Wednesday, November 23, 2005

Tomorrow was a holiday, and while everyone around him was bustling and running and sometimes screaming from the driver seat of their car, he was walking down a neighborhood street in the sunshine. His wife was doing all the cooking; all he had to do was fetch the few things she had forgotten or couldn't find during the big shopping expedition over the weekend. Even though it meant walking into Berkeley Bowl on the Wednesday before Thanksgiving. It wasn't snowing, they weren't traveling, no family feuds to fret over. He didn't even have to pretend to like football as the only person who cared to watch the game would be in the kitchen. Just an easy day of playing with the kids and killing time until dinner.

He walked the long way home from the store with a bag of fruit in one hand, his groceries in the other, going down the street he usually saw the homeless people on, the panhandlers, the men and women with their milk crates and street sheets, the Reaganized insane. The down and out the university students and soccer moms bumped between on their daily rounds.

He saw a woman digging through a garbage can, real down-and-out-looking, dirty, disheveled. "Would you like an apple and a banana?"

She pulled her arm out of the trash but didn't reach for the fruit. "No thank you. I made a vow to only eat what I find in dumpsters." Her skin had the leathery look of long exposure to the elements.

He started to put the paper bag on top of the trash, but she interrupted him, "No, I won't take that."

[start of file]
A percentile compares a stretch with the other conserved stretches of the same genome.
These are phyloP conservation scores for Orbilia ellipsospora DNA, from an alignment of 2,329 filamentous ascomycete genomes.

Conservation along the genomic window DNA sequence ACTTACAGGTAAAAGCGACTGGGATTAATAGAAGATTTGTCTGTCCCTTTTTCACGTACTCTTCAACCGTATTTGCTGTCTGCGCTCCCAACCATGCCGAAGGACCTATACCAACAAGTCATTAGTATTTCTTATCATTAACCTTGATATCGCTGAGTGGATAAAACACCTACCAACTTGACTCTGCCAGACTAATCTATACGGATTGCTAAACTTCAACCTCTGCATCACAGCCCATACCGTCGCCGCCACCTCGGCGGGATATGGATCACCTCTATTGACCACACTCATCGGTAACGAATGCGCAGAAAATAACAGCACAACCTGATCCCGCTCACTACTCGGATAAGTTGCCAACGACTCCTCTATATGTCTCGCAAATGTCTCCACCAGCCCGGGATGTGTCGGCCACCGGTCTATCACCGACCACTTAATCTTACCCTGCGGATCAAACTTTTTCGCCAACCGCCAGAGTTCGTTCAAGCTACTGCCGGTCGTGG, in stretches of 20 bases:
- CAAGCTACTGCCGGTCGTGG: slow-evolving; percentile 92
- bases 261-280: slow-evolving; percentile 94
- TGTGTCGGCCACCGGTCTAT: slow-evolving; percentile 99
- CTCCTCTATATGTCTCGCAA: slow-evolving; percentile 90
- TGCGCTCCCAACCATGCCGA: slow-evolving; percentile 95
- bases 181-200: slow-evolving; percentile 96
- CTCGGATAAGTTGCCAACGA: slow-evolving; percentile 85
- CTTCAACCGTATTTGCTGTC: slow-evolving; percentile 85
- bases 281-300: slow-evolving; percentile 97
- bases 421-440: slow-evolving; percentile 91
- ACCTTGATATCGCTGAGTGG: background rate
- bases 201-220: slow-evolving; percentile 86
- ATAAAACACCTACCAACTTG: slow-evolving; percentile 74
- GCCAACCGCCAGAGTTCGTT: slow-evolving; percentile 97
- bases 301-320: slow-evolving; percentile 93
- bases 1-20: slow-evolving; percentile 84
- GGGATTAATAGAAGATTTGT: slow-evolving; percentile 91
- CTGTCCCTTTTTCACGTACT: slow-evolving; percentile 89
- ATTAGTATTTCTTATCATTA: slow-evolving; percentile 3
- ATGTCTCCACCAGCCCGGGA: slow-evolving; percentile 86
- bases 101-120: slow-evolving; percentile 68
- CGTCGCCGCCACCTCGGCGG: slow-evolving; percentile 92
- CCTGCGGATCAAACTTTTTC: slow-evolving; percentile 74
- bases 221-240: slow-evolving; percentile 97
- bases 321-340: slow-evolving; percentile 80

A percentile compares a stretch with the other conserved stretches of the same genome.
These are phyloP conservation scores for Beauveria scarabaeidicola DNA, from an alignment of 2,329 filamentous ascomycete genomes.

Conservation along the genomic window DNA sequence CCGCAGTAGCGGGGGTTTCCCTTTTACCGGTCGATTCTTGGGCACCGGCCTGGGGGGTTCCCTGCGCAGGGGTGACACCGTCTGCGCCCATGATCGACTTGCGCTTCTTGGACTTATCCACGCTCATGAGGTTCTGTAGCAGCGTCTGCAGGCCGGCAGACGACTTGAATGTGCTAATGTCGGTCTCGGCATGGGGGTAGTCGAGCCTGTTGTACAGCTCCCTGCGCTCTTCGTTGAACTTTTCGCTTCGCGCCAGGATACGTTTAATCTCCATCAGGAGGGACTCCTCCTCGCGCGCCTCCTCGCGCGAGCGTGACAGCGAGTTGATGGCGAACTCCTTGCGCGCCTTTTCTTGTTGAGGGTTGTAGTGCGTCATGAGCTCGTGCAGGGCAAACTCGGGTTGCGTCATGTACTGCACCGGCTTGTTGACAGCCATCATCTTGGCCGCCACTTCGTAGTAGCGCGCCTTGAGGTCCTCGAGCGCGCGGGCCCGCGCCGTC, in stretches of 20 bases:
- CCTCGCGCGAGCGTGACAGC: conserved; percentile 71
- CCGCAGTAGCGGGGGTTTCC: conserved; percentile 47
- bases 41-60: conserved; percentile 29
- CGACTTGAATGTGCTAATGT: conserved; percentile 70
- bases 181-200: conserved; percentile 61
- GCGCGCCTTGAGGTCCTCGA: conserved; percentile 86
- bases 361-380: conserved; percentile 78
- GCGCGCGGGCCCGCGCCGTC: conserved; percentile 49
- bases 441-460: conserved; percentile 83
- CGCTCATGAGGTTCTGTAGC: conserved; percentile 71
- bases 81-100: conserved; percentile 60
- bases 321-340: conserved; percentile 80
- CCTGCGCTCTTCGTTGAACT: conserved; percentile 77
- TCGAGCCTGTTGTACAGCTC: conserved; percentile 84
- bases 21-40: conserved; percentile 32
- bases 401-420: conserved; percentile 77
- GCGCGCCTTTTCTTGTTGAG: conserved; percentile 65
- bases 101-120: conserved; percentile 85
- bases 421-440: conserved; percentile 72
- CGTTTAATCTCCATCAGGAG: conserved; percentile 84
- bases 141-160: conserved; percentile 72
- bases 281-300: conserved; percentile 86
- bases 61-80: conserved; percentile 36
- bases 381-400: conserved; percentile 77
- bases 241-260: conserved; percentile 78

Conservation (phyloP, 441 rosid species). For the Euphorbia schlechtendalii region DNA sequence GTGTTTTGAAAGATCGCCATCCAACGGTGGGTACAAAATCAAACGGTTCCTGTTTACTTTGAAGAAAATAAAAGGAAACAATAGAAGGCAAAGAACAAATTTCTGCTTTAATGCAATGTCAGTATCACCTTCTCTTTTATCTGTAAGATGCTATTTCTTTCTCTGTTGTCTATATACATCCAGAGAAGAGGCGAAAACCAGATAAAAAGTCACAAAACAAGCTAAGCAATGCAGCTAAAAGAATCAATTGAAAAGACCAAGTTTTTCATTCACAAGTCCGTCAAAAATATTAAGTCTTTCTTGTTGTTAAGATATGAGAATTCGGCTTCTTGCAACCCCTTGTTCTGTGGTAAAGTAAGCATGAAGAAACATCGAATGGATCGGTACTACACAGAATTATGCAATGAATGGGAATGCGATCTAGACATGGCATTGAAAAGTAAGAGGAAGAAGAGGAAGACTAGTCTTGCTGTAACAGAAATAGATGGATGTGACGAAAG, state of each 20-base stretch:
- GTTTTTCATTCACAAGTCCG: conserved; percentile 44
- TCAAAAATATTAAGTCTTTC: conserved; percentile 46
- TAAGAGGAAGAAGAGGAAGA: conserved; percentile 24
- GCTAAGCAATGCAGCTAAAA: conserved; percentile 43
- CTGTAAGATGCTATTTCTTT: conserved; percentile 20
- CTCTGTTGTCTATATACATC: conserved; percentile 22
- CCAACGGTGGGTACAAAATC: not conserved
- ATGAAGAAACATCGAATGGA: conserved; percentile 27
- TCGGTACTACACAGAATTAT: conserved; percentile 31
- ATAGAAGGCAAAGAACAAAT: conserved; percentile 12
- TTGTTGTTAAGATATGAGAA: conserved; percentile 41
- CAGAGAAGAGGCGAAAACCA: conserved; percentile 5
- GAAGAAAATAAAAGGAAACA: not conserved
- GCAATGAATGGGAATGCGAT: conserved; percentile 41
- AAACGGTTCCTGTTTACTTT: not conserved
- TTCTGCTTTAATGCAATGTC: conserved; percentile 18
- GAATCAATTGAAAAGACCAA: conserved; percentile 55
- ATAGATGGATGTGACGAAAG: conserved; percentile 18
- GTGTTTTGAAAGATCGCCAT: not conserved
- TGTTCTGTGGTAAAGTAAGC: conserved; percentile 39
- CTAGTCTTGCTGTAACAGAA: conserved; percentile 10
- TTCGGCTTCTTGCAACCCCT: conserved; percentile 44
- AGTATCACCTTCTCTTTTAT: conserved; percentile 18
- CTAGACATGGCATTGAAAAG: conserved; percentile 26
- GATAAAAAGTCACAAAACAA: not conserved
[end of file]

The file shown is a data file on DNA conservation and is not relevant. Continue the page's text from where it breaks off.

"It all comes from Him." He still held the bag out. She didn't smell much.

She smiled but still shook her head no. "You can tell me where Trinity Church is. They give donuts out on Wednesday and I'd rather dumpster dive there than behind the donut shop."

He smiled. "I don't go to church–He doesn't live in churches."

"I know." Now she took her arm away from the garbage can and touched her chest. "He lives in the heart."

Didn't he know it. "Good luck to you, sister."

"Thank you. Any wisdom for me?"

He thought about all his time on the road, looking for nirvana and seeing the human condition, beautiful and ugly. The saved and the damned. About how he stopped and got out of that car one day and knew he was home. About his grand-baby and his children.

"Just remember, it all comes from Him."

She went back to digging through the trash as he turned and walked home.


Sorry it sounds stilted, but I wrote it from notes. That one's true, and I love my husband for being that kind of man. Happy Thanksgiving, everyone.


Daniel Heath said...

I love the blend of madness and sincerity. I'm always looking for that in my made-up writing, but I am reminded here that it's always best when it comes from real life.

Bones said...

Madness? Where?